With sustainable living becoming more important to help save our planet, it's no surprise that Bangalore has seen an increase in conscious brands that minimise damage, or actively work to preserve and protect our resources. Living sustainably can include everything from recycling and upcycling, producing lesser waste, switching to biodegradable alternatives, or just not falling trap to blind consumerism. Talking Earth: Future Cities conference is all about sustainability, right from the individual to broader policies. Over 15 sustainable brands will be there with lifestyle, apparel, home decor, and stationery products. All sustainable of course! Keep some cash ready, because here’s some of what you can expect there.
Shop To Help The Planet At These Sustainable Brands From Bangalore
A landscaping service based out of Malleshwaram, Ananas is a green design studio, that can help you set up a garden no matter the size of the space you have available. Apart from gardening and green decor, they also specialise in permaculture solution for those of you looking for sustainable farming options in urban living conditions. If you’re looking to buy plants for home, they have that too, specifically terrariums! Oh and they conduct workshops and volunteer sessions too, should you want to DIY at home.
If you’ve been looking to adopt or move towards a zero-waste lifestyle, then Bare Necessities has you covered. Bamboo toothbrushes, reusable straws and food wraps (reusable as its made of beeswax), with their products, you have no excuse to produce large amounts of waste anymore. Their range of organic, natural skincare products is amazing (gentle, yet effective) be it their spa bars and scrubs, or their makeup remover and dry shampoo. They also have natural, barely scented detergent, for tableware as well as clothing.
Making everything out of bamboo (as the name might have hinted), Bamboo India, not only do what they do for the better future of the planet by replacing un-recyclable products with natural products, they also empower the communities making them. Working with artisans across the country, the bamboo products are not only promote a sustainable lifestyle for the buyers, but also work as sustainable employment for the people who make them. Find charcoal bristle toothbrushes, notebooks, and even acoustic speakers, all from bamboo.
Working with byproducts of coffee production among others, Bluecat Paper, uses most farming byproducts (lemongrass, corn husk, mulberry, and even waste hosiery from garment factories) to make paper. Sourcing them locally, the papers are dyed using natural dyes and ‘cooked’ in a way that doesn’t negatively impact water and the environment around them. Apart from regular sheets of paper (plain, and printed - great for packaging and gift wrapping), they make thicker papers for creating lifestyle and home decor products like coasters, tissue holders and lampshades.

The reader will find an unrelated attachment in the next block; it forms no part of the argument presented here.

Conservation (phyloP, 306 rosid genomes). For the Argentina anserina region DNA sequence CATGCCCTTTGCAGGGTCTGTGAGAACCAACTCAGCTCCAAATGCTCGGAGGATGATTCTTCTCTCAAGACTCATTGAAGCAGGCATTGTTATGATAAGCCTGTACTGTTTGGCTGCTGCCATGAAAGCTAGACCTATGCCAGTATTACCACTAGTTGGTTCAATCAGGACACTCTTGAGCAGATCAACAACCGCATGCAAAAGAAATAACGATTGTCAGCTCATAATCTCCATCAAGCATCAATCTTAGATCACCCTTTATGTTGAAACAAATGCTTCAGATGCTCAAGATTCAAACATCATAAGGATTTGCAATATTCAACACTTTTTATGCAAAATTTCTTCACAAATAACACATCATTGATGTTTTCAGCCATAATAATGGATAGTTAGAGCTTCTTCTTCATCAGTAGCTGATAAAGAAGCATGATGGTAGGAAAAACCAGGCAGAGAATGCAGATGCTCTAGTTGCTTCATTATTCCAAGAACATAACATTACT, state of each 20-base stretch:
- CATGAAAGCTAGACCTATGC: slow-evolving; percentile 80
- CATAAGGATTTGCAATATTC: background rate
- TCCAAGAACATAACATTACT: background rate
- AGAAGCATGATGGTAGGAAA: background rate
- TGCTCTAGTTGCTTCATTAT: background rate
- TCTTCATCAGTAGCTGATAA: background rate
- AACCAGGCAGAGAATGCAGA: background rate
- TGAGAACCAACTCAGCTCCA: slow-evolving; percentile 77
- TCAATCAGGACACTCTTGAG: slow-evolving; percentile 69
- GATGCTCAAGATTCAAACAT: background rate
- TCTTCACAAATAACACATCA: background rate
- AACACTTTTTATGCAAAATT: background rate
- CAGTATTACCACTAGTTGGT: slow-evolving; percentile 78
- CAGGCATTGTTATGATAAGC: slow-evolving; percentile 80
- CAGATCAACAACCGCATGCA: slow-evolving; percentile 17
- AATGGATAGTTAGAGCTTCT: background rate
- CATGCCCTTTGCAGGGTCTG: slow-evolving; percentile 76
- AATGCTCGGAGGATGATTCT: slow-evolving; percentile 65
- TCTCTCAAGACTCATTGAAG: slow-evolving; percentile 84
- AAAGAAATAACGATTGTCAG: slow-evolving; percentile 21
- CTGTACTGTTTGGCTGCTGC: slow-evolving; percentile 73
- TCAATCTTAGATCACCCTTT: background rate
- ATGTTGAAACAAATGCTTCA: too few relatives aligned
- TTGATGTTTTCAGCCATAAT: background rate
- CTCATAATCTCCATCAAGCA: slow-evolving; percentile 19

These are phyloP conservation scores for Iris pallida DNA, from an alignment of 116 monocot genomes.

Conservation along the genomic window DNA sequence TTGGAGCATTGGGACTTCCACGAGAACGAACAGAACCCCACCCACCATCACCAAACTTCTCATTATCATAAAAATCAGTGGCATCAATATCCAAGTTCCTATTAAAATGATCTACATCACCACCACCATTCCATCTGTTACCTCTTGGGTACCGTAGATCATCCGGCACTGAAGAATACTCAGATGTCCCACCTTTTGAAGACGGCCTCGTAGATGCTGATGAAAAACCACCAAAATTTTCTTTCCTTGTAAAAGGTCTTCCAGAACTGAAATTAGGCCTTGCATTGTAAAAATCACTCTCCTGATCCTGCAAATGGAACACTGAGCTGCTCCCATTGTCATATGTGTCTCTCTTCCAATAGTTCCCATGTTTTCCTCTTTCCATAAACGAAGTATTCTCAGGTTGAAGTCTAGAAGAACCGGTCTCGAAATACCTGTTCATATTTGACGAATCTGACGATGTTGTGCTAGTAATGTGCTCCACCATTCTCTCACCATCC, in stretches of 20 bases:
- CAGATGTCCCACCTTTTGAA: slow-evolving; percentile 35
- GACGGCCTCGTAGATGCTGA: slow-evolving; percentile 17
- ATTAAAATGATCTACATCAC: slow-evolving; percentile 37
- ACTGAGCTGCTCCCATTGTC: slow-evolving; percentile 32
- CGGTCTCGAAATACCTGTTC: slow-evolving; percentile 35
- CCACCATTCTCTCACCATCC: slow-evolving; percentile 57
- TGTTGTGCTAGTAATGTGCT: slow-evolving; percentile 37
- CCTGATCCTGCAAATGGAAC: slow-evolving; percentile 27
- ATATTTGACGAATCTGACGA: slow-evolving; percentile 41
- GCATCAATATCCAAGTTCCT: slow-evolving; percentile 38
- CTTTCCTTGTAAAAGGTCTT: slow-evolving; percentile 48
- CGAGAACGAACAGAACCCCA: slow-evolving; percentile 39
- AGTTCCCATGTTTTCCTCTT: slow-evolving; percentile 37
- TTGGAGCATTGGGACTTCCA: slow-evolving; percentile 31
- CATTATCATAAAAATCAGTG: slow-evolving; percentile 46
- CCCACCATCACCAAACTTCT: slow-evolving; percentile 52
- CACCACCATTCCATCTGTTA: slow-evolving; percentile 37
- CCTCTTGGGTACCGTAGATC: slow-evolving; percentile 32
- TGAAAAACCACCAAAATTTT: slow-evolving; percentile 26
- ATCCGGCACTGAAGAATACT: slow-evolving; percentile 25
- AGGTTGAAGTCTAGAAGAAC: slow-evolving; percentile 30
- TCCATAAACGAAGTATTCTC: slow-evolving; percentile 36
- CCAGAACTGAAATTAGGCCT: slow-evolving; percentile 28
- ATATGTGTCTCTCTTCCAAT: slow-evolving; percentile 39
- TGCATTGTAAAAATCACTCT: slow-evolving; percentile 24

Making the best out of natural waste, Eco Clocks Conservation Project is a collective of artisans that care about the planet. Find everything from hibiscus and banana fibre table mats and runners to pens and pencils with seeds in them to be planted once you’ve used it all! Earthy, and good for the earth, you can also find key stands (made of branches), files and folders made of natural fibres and materials and artwork, bath and body care products and jewellery inspired by the earth.
Ethic Attic promotes slow and sustainable fashion and lifestyle. The store in Indiranagar houses many brands apart from the in-house. Eco-friendly and fair trade, Ethic Attic’s apparel is Indo-Western and largely made with lotus fabrics, organic cotton and ahimsa silk. Other (not in-house) offerings include shoes, backpacks and bags, natural bath, body and skin care products, and sustainable (reusable and made with natural materials) sanitary products, because the time of the month shouldn’t contribute to our unmanageable waste production.
For some very ethnic and traditionally made products, Studio Maya should pique your interest. Working with craftspeople across the country, the products are all exclusive, since they only produce one of each piece. What might be common is the design, but not the medium used. Embroidered and hand painted bags and laptop sleeves, sarees with traditional designs, and leather lamp shades with scenes from Indian mythology are sure to start a conversation (or keep it going) when you’re entertaining guests.
House Of Primes
House of Primes is a designer slow fashion label, because being conscious of our planet and looking hella fly shouldn’t be mutually exclusive. The clothing is handwoven, so find chunky knit jackets and capes, dresses, tunics, skirts and trousers among others. The fabric used is indigenous and naturally dyed. Plus the individual pieces are versatile, so they can be worn to dress up or down, with Indian or Western ensembles, giving it many wears before you discard it.
Vrtta Fullcircle works to upcycle, recycle and reinvent materials into durable and tasteful home decor. Currently they work with reclaimed wood and tetrapak sheets and boards. The composition of the tetrapak makes for a nicely malleable yet sturdy material. As of now they make home decor like hanging shelves, trays, tabletops and coasters. The myriad of colours (courtesy the boxes used) with a hint of glitter (because of the metal lining for most packs) make for a quirky addition to home, and its all reasonably priced too!